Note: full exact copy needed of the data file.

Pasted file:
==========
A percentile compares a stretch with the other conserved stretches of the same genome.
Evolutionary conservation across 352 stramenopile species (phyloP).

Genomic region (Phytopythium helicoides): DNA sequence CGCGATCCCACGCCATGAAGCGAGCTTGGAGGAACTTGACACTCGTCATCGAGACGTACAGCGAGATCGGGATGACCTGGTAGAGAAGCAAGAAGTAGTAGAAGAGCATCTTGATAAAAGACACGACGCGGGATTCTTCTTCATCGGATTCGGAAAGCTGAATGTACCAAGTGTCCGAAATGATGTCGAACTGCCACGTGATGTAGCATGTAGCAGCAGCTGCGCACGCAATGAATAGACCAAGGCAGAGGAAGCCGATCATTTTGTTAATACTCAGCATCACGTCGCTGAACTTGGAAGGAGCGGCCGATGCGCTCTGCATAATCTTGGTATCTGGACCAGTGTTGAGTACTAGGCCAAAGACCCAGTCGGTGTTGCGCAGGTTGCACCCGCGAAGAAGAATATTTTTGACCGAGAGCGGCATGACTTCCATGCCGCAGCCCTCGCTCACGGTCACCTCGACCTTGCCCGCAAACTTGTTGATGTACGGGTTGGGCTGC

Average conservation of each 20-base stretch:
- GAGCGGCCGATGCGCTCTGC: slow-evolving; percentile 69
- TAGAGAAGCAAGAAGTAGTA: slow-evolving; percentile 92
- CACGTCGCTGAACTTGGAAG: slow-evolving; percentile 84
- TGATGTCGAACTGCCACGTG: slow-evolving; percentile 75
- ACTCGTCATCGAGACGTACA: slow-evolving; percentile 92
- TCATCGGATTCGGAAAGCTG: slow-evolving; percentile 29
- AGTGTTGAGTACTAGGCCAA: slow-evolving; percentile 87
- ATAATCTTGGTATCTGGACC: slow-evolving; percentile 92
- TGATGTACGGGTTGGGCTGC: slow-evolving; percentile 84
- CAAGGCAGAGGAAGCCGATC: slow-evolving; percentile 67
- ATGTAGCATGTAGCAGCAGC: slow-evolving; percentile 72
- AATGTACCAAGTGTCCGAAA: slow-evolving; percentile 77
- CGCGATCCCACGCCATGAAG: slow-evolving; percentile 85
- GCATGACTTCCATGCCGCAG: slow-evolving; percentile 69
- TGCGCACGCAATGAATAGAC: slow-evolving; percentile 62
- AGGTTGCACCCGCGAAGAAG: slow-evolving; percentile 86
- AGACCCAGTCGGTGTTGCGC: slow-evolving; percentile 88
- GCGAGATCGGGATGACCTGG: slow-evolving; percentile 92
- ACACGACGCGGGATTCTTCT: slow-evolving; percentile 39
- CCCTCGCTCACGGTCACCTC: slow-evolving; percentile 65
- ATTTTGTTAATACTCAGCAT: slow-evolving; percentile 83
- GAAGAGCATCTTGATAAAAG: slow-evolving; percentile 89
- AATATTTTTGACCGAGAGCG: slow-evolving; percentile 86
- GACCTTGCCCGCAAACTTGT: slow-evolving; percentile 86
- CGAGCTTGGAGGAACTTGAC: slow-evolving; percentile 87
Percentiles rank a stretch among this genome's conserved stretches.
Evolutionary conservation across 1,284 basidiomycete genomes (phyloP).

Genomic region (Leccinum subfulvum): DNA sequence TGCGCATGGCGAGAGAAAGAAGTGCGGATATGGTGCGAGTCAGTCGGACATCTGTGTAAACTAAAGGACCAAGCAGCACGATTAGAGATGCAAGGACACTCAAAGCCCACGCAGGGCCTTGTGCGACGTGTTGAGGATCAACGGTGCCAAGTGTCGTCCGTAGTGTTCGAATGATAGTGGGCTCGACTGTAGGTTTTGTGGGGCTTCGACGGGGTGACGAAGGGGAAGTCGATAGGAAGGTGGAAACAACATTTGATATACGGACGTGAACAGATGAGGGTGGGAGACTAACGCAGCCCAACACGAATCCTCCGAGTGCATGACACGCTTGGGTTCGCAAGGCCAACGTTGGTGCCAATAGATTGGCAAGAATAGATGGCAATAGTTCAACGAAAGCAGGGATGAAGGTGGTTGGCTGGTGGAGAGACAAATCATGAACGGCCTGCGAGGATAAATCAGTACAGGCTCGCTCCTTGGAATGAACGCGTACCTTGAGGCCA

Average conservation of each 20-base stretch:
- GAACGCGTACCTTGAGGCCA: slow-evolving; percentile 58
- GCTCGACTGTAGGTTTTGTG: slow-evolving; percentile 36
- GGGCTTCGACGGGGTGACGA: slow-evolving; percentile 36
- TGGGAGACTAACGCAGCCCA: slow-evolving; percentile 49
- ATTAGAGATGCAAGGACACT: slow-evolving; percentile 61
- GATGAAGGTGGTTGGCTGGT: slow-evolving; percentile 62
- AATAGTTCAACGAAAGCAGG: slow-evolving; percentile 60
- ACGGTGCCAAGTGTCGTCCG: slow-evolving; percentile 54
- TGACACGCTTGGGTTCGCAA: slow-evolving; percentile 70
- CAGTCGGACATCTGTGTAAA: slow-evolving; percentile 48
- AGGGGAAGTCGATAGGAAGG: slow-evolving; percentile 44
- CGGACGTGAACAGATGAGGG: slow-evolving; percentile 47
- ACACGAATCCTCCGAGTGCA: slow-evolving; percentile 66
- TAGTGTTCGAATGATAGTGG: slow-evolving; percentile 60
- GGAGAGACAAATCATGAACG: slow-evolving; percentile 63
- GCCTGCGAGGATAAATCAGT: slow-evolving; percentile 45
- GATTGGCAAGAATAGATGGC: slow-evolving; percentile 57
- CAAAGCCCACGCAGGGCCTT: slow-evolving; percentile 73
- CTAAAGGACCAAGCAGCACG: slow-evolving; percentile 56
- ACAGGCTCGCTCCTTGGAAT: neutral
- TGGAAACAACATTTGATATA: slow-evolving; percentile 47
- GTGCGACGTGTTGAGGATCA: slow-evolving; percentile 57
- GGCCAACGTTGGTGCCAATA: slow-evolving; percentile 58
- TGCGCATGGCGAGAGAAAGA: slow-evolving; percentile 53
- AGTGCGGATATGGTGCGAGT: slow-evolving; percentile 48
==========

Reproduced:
A percentile compares a stretch with the other conserved stretches of the same genome.
Evolutionary conservation across 352 stramenopile species (phyloP).

Genomic region (Phytopythium helicoides): DNA sequence CGCGATCCCACGCCATGAAGCGAGCTTGGAGGAACTTGACACTCGTCATCGAGACGTACAGCGAGATCGGGATGACCTGGTAGAGAAGCAAGAAGTAGTAGAAGAGCATCTTGATAAAAGACACGACGCGGGATTCTTCTTCATCGGATTCGGAAAGCTGAATGTACCAAGTGTCCGAAATGATGTCGAACTGCCACGTGATGTAGCATGTAGCAGCAGCTGCGCACGCAATGAATAGACCAAGGCAGAGGAAGCCGATCATTTTGTTAATACTCAGCATCACGTCGCTGAACTTGGAAGGAGCGGCCGATGCGCTCTGCATAATCTTGGTATCTGGACCAGTGTTGAGTACTAGGCCAAAGACCCAGTCGGTGTTGCGCAGGTTGCACCCGCGAAGAAGAATATTTTTGACCGAGAGCGGCATGACTTCCATGCCGCAGCCCTCGCTCACGGTCACCTCGACCTTGCCCGCAAACTTGTTGATGTACGGGTTGGGCTGC

Average conservation of each 20-base stretch:
- GAGCGGCCGATGCGCTCTGC: slow-evolving; percentile 69
- TAGAGAAGCAAGAAGTAGTA: slow-evolving; percentile 92
- CACGTCGCTGAACTTGGAAG: slow-evolving; percentile 84
- TGATGTCGAACTGCCACGTG: slow-evolving; percentile 75
- ACTCGTCATCGAGACGTACA: slow-evolving; percentile 92
- TCATCGGATTCGGAAAGCTG: slow-evolving; percentile 29
- AGTGTTGAGTACTAGGCCAA: slow-evolving; percentile 87
- ATAATCTTGGTATCTGGACC: slow-evolving; percentile 92
- TGATGTACGGGTTGGGCTGC: slow-evolving; percentile 84
- CAAGGCAGAGGAAGCCGATC: slow-evolving; percentile 67
- ATGTAGCATGTAGCAGCAGC: slow-evolving; percentile 72
- AATGTACCAAGTGTCCGAAA: slow-evolving; percentile 77
- CGCGATCCCACGCCATGAAG: slow-evolving; percentile 85
- GCATGACTTCCATGCCGCAG: slow-evolving; percentile 69
- TGCGCACGCAATGAATAGAC: slow-evolving; percentile 62
- AGGTTGCACCCGCGAAGAAG: slow-evolving; percentile 86
- AGACCCAGTCGGTGTTGCGC: slow-evolving; percentile 88
- GCGAGATCGGGATGACCTGG: slow-evolving; percentile 92
- ACACGACGCGGGATTCTTCT: slow-evolving; percentile 39
- CCCTCGCTCACGGTCACCTC: slow-evolving; percentile 65
- ATTTTGTTAATACTCAGCAT: slow-evolving; percentile 83
- GAAGAGCATCTTGATAAAAG: slow-evolving; percentile 89
- AATATTTTTGACCGAGAGCG: slow-evolving; percentile 86
- GACCTTGCCCGCAAACTTGT: slow-evolving; percentile 86
- CGAGCTTGGAGGAACTTGAC: slow-evolving; percentile 87
Percentiles rank a stretch among this genome's conserved stretches.
Evolutionary conservation across 1,284 basidiomycete genomes (phyloP).

Genomic region (Leccinum subfulvum): DNA sequence TGCGCATGGCGAGAGAAAGAAGTGCGGATATGGTGCGAGTCAGTCGGACATCTGTGTAAACTAAAGGACCAAGCAGCACGATTAGAGATGCAAGGACACTCAAAGCCCACGCAGGGCCTTGTGCGACGTGTTGAGGATCAACGGTGCCAAGTGTCGTCCGTAGTGTTCGAATGATAGTGGGCTCGACTGTAGGTTTTGTGGGGCTTCGACGGGGTGACGAAGGGGAAGTCGATAGGAAGGTGGAAACAACATTTGATATACGGACGTGAACAGATGAGGGTGGGAGACTAACGCAGCCCAACACGAATCCTCCGAGTGCATGACACGCTTGGGTTCGCAAGGCCAACGTTGGTGCCAATAGATTGGCAAGAATAGATGGCAATAGTTCAACGAAAGCAGGGATGAAGGTGGTTGGCTGGTGGAGAGACAAATCATGAACGGCCTGCGAGGATAAATCAGTACAGGCTCGCTCCTTGGAATGAACGCGTACCTTGAGGCCA

Average conservation of each 20-base stretch:
- GAACGCGTACCTTGAGGCCA: slow-evolving; percentile 58
- GCTCGACTGTAGGTTTTGTG: slow-evolving; percentile 36
- GGGCTTCGACGGGGTGACGA: slow-evolving; percentile 36
- TGGGAGACTAACGCAGCCCA: slow-evolving; percentile 49
- ATTAGAGATGCAAGGACACT: slow-evolving; percentile 61
- GATGAAGGTGGTTGGCTGGT: slow-evolving; percentile 62
- AATAGTTCAACGAAAGCAGG: slow-evolving; percentile 60
- ACGGTGCCAAGTGTCGTCCG: slow-evolving; percentile 54
- TGACACGCTTGGGTTCGCAA: slow-evolving; percentile 70
- CAGTCGGACATCTGTGTAAA: slow-evolving; percentile 48
- AGGGGAAGTCGATAGGAAGG: slow-evolving; percentile 44
- CGGACGTGAACAGATGAGGG: slow-evolving; percentile 47
- ACACGAATCCTCCGAGTGCA: slow-evolving; percentile 66
- TAGTGTTCGAATGATAGTGG: slow-evolving; percentile 60
- GGAGAGACAAATCATGAACG: slow-evolving; percentile 63
- GCCTGCGAGGATAAATCAGT: slow-evolving; percentile 45
- GATTGGCAAGAATAGATGGC: slow-evolving; percentile 57
- CAAAGCCCACGCAGGGCCTT: slow-evolving; percentile 73
- CTAAAGGACCAAGCAGCACG: slow-evolving; percentile 56
- ACAGGCTCGCTCCTTGGAAT: neutral
- TGGAAACAACATTTGATATA: slow-evolving; percentile 47
- GTGCGACGTGTTGAGGATCA: slow-evolving; percentile 57
- GGCCAACGTTGGTGCCAATA: slow-evolving; percentile 58
- TGCGCATGGCGAGAGAAAGA: slow-evolving; percentile 53
- AGTGCGGATATGGTGCGAGT: slow-evolving; percentile 48